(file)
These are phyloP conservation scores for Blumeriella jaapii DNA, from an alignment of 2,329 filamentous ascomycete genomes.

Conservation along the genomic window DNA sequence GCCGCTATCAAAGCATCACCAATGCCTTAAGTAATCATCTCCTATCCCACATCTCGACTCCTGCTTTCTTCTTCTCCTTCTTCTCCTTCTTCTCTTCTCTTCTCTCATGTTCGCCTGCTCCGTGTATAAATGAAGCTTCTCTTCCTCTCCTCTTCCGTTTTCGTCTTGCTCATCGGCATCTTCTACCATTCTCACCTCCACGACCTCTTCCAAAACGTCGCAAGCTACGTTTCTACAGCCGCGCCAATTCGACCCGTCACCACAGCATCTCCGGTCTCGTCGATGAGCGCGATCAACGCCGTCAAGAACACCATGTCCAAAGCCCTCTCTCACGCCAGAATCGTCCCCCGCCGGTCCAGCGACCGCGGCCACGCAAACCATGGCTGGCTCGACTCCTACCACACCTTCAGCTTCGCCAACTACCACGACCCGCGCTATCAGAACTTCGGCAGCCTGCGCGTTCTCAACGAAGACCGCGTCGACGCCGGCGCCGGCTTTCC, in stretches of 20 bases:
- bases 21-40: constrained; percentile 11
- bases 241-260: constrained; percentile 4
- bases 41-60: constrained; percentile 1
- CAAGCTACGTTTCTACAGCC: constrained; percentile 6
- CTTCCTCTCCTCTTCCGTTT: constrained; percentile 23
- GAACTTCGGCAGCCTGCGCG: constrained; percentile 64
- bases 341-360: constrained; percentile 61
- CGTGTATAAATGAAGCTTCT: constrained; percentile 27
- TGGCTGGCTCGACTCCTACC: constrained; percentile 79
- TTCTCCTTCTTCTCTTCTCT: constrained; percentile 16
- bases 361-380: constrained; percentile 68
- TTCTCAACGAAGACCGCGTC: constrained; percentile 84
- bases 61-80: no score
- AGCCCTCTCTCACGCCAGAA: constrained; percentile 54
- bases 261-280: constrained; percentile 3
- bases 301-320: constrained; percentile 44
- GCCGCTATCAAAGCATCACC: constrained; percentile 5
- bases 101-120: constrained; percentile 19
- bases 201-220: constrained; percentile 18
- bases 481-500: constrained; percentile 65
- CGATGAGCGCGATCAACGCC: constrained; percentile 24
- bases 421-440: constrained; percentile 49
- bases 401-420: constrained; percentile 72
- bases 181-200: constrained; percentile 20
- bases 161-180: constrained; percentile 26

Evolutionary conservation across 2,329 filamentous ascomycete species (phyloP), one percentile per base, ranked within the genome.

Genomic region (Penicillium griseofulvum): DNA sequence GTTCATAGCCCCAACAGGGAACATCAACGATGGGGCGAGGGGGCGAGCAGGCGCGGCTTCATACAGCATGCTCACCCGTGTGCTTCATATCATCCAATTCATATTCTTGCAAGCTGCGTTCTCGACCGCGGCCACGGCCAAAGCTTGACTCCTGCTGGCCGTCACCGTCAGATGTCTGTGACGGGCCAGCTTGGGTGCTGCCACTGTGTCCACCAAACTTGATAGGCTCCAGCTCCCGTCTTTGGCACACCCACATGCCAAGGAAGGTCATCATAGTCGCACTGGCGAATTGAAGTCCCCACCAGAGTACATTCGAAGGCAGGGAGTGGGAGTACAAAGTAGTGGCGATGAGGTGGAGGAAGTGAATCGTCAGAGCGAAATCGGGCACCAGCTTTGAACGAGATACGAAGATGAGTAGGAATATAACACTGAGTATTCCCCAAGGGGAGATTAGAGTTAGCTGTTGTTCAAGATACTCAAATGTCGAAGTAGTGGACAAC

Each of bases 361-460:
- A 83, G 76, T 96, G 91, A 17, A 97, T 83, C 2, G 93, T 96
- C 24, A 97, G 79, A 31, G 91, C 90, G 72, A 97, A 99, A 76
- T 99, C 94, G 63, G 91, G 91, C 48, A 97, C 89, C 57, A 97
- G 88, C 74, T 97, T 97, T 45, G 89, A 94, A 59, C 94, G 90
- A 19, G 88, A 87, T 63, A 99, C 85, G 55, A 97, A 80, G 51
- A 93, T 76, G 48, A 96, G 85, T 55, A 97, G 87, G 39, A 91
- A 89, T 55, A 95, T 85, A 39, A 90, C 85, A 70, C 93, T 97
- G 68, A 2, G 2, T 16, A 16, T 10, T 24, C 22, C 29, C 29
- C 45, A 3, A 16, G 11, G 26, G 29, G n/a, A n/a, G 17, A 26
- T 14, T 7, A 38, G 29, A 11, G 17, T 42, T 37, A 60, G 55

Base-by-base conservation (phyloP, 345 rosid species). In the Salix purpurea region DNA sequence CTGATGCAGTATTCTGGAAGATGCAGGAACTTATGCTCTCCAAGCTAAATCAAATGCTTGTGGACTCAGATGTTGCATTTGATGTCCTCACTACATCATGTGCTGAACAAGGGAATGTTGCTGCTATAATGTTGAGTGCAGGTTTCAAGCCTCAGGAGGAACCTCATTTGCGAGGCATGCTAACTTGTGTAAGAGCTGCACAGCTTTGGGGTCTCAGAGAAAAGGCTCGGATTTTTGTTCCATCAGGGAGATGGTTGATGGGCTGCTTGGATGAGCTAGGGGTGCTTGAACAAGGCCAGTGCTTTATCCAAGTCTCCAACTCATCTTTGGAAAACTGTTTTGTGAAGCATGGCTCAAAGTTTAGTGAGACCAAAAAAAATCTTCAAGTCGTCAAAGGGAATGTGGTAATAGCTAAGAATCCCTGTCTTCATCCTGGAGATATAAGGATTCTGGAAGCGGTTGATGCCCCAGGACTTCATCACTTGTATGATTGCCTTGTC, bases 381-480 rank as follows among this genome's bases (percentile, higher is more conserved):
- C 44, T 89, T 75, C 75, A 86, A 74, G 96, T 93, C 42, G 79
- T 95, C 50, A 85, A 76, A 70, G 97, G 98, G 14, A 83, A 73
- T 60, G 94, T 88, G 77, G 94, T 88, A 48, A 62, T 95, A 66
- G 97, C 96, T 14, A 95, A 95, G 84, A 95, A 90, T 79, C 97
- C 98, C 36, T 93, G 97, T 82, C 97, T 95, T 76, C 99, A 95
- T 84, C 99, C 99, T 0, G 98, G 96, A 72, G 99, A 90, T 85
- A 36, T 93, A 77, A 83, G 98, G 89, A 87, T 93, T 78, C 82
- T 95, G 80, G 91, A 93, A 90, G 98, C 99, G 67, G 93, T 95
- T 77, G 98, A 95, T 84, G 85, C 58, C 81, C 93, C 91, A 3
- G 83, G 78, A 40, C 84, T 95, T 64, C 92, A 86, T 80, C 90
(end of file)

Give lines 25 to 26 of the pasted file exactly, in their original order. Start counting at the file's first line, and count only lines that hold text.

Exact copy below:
- bases 401-420: constrained; percentile 72
- bases 181-200: constrained; percentile 20